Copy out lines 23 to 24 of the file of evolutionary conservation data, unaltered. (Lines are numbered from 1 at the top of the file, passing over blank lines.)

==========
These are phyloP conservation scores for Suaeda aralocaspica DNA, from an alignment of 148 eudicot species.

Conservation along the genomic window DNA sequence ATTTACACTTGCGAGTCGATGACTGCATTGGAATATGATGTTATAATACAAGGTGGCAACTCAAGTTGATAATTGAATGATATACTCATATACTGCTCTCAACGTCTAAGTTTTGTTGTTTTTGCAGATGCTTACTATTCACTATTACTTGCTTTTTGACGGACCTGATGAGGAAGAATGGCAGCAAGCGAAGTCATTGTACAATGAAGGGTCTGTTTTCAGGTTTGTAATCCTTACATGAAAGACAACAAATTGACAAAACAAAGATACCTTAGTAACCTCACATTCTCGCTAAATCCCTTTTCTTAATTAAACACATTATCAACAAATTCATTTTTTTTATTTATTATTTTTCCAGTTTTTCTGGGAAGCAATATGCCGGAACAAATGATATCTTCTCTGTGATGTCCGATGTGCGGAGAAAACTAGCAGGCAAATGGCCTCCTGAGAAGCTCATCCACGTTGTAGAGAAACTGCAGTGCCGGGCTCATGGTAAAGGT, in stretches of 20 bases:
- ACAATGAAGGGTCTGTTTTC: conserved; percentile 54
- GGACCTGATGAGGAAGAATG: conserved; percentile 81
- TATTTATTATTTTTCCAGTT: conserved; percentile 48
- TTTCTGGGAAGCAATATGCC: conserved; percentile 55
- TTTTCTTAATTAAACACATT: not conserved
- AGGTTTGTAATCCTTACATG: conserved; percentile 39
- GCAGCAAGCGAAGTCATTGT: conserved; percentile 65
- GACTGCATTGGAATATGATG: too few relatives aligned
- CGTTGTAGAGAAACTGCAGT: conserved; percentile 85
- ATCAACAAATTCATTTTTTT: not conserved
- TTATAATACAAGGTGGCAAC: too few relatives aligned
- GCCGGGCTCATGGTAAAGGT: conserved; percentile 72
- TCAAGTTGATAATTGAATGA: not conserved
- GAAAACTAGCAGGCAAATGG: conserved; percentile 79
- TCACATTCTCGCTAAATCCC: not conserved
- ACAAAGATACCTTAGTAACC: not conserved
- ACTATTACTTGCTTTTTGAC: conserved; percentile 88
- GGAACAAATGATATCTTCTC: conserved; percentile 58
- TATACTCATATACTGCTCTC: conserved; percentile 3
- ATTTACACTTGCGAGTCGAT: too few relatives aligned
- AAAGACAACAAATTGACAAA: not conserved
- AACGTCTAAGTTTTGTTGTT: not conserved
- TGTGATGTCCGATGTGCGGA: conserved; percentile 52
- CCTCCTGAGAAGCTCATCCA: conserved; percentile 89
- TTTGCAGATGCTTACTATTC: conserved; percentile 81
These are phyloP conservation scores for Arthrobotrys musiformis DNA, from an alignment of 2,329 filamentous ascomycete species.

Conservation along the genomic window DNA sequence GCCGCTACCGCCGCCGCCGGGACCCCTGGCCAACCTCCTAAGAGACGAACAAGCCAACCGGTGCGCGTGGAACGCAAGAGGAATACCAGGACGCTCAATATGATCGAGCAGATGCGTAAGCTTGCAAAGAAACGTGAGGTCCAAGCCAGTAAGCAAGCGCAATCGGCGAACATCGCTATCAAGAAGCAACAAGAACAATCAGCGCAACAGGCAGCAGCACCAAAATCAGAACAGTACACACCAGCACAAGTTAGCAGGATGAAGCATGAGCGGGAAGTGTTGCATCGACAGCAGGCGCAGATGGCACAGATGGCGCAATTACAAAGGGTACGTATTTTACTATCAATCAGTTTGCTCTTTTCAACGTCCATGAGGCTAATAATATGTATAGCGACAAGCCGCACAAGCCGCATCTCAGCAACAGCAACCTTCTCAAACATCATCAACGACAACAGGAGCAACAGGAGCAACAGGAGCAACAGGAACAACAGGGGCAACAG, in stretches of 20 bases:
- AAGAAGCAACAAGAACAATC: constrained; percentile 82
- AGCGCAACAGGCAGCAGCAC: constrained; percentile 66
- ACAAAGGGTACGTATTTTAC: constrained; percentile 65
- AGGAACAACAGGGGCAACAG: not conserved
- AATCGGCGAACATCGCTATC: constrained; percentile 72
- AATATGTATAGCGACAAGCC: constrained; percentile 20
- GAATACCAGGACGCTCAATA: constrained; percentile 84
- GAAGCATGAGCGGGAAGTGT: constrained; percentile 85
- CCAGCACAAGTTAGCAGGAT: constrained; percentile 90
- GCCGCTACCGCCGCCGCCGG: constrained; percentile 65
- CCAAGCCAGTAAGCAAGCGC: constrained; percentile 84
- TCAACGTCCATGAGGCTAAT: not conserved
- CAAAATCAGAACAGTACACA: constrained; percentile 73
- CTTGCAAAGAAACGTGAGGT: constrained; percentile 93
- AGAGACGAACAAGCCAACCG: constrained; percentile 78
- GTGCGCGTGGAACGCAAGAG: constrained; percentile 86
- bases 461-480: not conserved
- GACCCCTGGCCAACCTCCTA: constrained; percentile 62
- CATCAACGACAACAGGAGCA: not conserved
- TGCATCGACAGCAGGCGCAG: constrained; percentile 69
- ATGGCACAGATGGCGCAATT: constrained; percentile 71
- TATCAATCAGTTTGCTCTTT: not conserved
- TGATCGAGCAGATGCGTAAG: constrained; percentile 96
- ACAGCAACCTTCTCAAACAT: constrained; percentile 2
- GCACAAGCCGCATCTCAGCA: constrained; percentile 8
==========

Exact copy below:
- AAAGACAACAAATTGACAAA: not conserved
- AACGTCTAAGTTTTGTTGTT: not conserved